Yes, Merle Yorkies are purebred. Merle is a pattern within the Yorkshire Terrier breed, which is created by a gene called the merle gene. This gene is not found in many breeds, making it an especially rare pattern.
As with all purebred dogs, Merle Yorkies must be registered with the American Kennel Club (AKC) and meet the breed standard as outlined by the club. Merle Yorkies also need to be tested to make sure they are free of genetic defects associated with the merle pattern.
This will ensure they lead healthy and long lives.
It is important to note that merle Yorkies can only be bred with other Yorkies that do not contain the merle gene. Crossing the different merle genes can produce puppies with severe health issues due to the unpredictable outcomes that can arise from breeding two merle dogs together.
This is why Merle Yorkies should only be purchased from reputable breeders that are willing to provide proof of health clearances for both parents.
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What makes a Yorkie a merle?
A Yorkie can become a merle when two specific genes are present. The first of these is the M (Merle) gene and the second is the S (White Spotting) gene. In order for the Yorkie to be considered a merle, the M gene must be present in a homozygous form (m/m), with two of the same allele.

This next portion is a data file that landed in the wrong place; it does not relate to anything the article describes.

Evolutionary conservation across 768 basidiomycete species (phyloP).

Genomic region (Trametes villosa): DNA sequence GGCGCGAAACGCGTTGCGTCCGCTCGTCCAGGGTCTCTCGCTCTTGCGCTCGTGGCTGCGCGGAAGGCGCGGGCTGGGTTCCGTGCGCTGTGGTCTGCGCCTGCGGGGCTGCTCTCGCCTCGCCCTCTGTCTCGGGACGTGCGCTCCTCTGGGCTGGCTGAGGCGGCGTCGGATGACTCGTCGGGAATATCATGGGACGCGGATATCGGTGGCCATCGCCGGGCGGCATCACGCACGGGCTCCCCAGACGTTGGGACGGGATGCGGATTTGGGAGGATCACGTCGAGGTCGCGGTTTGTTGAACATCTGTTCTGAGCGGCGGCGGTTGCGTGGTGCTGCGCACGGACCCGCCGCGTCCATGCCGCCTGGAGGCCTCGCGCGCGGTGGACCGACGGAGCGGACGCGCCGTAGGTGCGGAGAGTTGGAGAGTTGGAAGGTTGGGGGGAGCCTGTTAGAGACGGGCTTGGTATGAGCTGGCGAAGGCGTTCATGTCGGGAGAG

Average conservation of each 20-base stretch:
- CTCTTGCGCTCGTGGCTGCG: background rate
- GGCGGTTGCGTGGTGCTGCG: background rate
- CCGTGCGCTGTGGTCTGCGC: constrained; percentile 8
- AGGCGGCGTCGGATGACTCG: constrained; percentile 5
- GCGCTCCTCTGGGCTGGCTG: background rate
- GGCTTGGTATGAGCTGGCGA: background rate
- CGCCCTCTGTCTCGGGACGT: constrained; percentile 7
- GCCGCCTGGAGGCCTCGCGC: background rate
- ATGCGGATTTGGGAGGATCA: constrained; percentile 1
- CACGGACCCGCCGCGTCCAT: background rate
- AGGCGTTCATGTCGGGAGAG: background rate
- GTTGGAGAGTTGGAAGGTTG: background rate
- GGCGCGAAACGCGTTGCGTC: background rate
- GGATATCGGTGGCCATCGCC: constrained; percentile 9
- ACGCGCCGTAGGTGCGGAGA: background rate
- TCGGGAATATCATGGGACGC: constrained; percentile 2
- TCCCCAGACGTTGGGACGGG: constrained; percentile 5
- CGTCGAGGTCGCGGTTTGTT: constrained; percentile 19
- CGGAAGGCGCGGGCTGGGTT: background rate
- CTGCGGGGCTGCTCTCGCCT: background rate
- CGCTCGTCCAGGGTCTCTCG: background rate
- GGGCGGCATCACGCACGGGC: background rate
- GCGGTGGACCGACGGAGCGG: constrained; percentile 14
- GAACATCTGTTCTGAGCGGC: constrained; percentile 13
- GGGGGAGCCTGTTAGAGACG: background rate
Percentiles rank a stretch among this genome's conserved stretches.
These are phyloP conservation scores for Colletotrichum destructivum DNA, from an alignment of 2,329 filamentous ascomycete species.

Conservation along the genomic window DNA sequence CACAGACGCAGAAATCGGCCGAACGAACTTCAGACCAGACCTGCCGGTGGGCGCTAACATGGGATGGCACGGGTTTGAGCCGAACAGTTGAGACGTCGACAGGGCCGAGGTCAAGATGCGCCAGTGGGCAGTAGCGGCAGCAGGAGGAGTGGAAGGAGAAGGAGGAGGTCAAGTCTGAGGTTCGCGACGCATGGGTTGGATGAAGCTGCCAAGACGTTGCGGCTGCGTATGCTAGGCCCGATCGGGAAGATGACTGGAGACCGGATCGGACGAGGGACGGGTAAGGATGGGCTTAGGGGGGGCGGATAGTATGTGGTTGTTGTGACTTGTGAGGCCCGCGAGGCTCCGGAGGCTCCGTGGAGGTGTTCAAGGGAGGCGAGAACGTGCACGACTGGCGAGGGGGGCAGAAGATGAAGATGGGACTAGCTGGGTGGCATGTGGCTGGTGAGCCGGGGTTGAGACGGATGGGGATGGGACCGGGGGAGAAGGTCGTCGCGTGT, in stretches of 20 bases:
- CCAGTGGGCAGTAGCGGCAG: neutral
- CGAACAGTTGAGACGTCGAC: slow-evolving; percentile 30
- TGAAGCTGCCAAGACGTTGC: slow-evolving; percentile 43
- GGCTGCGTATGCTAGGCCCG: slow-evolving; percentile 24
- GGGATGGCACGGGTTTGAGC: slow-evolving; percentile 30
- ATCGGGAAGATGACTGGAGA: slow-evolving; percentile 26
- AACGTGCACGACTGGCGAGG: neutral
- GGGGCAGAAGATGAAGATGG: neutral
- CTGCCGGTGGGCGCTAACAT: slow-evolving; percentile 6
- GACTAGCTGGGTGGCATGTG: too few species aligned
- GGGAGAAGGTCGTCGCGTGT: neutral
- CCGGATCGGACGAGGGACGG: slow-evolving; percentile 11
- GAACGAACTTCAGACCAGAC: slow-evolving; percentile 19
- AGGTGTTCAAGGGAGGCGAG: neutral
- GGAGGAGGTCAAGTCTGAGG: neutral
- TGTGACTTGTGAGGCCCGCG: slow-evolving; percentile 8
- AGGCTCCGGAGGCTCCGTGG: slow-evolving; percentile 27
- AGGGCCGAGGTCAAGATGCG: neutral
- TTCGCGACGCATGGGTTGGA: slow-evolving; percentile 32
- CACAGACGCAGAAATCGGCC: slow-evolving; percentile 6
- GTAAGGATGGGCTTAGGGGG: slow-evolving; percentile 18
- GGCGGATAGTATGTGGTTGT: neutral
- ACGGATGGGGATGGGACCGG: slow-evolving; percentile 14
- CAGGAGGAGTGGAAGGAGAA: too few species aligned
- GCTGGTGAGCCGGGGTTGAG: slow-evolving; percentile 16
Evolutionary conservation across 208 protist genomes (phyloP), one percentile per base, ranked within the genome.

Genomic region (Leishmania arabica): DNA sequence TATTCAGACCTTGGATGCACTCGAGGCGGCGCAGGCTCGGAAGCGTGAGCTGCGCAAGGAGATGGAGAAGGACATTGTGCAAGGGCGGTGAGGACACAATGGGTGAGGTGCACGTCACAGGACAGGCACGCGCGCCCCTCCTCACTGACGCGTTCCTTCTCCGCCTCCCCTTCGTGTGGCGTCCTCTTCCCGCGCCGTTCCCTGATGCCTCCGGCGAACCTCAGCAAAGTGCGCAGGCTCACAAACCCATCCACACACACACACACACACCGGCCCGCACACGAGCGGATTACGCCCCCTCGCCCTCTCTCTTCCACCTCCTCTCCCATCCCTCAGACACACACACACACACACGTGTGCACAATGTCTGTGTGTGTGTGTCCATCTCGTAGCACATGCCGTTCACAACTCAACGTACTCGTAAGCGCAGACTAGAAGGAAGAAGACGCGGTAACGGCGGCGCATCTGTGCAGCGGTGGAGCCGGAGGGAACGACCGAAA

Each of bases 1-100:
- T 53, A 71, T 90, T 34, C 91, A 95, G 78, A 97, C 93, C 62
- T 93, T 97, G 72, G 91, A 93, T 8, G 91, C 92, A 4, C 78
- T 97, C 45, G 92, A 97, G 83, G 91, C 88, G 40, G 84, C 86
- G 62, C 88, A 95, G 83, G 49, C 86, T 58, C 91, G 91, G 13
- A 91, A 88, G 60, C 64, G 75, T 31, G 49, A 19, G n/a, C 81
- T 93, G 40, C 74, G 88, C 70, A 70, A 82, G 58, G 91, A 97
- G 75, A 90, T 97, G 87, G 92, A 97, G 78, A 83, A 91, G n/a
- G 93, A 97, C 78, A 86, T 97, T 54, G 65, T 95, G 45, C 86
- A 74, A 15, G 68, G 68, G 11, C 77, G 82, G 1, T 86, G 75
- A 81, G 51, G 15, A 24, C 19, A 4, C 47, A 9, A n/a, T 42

The S gene, when present in a homozygous form (S/S), can also serve as a modifier for the merle gene. Depending on the combination of both genes, a Yorkie can be a clear merle, a cryptic merle, or a non-merle.
Clear merles will appear as a with a noticeable mottled or patchy pattern, while cryptic merles will have less-pronounced patches and a more subtle coloring. On the other hand, non-merles that have both the M and S gene will not show any kind of merle patterning.
All Yorkies that are merles will have slightly different coat patterns as the combination of genes will be unique.
How much is a Merle Yorkie worth?
The cost of a Merle Yorkie will vary depending on a variety of factors. Factors that may affect the overall cost include the age of the puppy, the gender, the color of the fur, the lineage and the breeder.